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Wonderfest is a nonprofit California corporation dedicated to informal science education. Wonderfest seeks to inspire and nurture a deep sense of wonder about the world. Through provocative public discourse about science, Wonderfest aspires to stimulate curiosity, promote careful reasoning, challenge unexamined beliefs, and encourage lifelong learning. Wonderfest achieves these ends primarily through public science gatherings in the San Francisco Bay Area and through online science discourse & video.

Wonderfest achieved corporate independence in September 2011. During the preceding fourteen years, Wonderfest was an educational project of, first, San Francisco University High School, then, The Branson School. From 1998 to 2010, Wonderfest produced an annual science festival—the first such community-wide event in the United States—that presented a series of expert dialogues on topics of scientific controversy. The topics were varied, covering astronomy, biology, psychology, physics, etc. In 2011, this festival was supplanted by the Bay Area Science Festival, headquartered at the University of California, San Francisco.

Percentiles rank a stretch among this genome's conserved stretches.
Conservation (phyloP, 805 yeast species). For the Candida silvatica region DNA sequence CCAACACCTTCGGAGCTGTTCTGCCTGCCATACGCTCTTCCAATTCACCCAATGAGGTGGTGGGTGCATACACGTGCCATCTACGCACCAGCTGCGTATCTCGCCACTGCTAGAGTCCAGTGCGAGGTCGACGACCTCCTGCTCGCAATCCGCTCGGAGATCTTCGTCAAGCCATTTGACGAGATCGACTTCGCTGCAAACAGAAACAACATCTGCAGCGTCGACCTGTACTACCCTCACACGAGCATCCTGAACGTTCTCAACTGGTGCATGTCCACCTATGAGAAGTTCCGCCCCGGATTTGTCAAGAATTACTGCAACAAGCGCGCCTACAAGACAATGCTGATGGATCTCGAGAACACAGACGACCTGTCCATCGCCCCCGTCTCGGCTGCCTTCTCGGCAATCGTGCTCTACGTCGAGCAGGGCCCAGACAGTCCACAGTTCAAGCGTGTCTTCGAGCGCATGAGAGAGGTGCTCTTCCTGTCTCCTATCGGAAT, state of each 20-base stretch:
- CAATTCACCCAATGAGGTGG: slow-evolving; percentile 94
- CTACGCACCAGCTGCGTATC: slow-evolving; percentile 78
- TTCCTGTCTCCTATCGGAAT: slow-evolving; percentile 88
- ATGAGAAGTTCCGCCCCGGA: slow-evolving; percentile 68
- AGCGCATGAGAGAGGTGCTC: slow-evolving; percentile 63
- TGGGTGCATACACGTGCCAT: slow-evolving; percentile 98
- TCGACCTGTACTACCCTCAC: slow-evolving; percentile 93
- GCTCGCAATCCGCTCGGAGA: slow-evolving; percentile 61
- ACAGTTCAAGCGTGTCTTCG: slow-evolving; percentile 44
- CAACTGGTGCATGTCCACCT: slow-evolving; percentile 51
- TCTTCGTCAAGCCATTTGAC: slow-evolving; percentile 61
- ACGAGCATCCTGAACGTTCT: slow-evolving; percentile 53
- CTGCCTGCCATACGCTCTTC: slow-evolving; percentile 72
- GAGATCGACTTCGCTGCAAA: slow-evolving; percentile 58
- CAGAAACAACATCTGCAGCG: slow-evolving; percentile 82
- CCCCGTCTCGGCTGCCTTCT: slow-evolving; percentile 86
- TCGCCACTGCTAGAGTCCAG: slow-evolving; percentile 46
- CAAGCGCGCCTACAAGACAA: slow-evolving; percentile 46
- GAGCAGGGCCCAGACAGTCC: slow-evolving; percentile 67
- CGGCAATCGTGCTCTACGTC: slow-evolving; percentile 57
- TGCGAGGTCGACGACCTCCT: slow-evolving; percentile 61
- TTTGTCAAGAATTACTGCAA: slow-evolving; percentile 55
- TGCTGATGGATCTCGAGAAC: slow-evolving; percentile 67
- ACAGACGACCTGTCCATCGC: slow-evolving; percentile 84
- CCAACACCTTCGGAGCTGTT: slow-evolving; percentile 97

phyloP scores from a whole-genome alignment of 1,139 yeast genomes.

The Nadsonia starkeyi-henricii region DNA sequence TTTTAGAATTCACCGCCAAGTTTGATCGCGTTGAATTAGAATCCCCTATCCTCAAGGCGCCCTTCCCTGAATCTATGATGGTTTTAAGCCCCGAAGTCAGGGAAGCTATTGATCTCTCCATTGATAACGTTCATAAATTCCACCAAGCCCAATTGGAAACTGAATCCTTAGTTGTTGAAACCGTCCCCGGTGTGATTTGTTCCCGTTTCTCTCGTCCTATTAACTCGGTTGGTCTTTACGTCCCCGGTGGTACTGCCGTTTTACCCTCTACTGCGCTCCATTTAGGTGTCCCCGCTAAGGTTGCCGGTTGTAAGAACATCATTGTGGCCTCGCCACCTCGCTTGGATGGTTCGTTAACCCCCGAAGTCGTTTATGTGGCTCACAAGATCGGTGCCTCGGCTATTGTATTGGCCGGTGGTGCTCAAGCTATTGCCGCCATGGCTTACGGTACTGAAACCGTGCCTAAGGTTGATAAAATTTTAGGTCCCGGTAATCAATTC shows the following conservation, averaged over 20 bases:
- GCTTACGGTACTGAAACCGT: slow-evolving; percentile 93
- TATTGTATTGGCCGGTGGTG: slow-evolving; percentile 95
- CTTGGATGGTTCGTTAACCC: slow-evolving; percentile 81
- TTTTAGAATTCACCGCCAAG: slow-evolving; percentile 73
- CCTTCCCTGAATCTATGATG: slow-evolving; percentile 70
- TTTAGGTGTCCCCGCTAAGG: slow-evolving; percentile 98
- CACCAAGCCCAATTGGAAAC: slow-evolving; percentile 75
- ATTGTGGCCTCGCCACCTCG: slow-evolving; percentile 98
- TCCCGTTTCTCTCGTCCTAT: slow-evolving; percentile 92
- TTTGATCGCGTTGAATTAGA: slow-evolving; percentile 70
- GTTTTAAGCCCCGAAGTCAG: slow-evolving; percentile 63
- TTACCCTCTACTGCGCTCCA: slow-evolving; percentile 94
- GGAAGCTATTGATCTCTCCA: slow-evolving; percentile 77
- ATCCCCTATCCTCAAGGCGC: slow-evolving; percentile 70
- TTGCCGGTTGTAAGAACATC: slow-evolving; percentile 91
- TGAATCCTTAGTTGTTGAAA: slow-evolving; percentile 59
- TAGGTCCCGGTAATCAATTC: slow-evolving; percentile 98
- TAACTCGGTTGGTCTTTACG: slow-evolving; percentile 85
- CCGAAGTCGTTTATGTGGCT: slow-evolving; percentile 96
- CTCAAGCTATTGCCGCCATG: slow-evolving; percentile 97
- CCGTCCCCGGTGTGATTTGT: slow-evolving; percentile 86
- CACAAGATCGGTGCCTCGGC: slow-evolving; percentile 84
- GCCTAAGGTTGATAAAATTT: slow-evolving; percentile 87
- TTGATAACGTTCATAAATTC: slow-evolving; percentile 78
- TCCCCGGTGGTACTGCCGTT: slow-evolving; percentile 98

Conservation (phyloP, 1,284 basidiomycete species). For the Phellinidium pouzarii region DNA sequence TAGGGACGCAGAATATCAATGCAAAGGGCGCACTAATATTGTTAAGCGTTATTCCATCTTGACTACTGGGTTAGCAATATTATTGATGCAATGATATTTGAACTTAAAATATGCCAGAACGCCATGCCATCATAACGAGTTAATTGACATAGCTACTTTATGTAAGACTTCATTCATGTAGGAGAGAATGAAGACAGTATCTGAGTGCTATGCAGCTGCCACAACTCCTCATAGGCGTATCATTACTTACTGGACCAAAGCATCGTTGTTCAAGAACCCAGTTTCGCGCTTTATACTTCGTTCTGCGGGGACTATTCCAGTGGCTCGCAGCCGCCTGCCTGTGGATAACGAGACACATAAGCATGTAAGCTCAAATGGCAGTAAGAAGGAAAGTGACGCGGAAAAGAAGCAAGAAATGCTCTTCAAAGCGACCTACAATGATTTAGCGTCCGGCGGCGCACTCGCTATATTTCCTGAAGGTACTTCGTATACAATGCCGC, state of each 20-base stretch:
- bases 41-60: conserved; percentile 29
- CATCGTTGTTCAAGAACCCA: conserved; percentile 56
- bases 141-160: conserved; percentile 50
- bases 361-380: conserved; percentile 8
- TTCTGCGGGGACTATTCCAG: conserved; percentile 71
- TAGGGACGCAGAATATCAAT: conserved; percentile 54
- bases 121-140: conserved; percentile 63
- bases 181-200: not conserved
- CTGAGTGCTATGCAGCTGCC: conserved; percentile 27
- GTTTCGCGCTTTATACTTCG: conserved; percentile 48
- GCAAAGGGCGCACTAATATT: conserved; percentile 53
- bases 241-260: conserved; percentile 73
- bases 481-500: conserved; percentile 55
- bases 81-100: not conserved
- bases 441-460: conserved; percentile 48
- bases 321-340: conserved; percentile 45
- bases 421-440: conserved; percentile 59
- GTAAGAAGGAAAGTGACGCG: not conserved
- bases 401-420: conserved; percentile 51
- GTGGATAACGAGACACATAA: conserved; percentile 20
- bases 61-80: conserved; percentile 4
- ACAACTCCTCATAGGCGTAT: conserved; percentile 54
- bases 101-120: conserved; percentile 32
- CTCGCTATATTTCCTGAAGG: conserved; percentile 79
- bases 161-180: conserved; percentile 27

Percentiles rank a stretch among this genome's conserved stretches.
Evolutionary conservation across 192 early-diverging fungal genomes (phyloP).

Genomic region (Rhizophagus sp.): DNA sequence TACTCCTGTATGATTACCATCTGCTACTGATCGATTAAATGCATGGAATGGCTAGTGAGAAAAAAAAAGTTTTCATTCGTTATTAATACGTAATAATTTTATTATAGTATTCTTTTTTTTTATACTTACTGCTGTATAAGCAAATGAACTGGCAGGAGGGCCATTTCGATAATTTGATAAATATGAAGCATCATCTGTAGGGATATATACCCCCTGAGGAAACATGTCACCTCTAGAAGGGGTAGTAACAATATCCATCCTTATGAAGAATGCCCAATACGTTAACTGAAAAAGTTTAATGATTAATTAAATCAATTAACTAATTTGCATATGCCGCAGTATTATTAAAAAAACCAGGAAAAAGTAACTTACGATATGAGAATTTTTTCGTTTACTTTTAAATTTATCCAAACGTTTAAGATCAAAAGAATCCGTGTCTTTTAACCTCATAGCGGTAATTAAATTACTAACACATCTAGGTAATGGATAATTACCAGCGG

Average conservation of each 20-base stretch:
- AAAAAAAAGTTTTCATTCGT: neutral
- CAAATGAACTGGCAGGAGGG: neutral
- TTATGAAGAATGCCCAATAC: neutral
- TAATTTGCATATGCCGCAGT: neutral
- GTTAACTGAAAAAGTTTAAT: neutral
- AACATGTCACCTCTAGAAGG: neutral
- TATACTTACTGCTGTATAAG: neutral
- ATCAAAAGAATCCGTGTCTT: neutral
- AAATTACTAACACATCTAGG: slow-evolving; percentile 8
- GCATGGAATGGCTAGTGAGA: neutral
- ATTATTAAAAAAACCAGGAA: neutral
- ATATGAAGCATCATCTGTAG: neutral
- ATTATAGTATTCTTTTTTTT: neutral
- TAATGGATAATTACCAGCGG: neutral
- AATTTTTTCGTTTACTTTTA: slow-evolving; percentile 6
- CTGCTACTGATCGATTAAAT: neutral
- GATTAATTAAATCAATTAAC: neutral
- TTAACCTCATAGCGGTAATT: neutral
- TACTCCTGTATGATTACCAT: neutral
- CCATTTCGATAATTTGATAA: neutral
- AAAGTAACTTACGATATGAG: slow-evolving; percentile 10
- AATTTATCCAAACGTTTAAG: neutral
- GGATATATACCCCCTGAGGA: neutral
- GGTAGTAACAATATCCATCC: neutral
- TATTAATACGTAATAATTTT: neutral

Wonderfest, subtitled "The Bay Area Beacon of Science," is dedicated to the memory of Carl Sagan. Since 2002 it has awarded the Carl Sagan Prize for Science Popularization.[1]

Its board of directors now guides its development:[2]

  • Jacob Bien, PhD candidate in Statistics, Stanford University
  • Jack Conte, musician & videographer
  • Kelly Fehr, V.P., Director of Business Development for Science & Technology, HOK
  • Douglas Kramlich, Principal of Krambo Corporation
  • Juliana Gallin, creator of Ask a Scientist
  • Eugenie Scott, Executive Director of the National Center for Science Education
  • Eric Yao, Technical Director of Wonderfest and CEO of Picturoo
  • Richard Zare, Professor and Chemistry Department Chair, Stanford University


  1. ^ "Sagan Prize Recipients". wonderfest.org. 2011. Retrieved September 10, 2011. 
  2. ^ "Directors". wonderfest.org. 2011. Retrieved September 10, 2011. 

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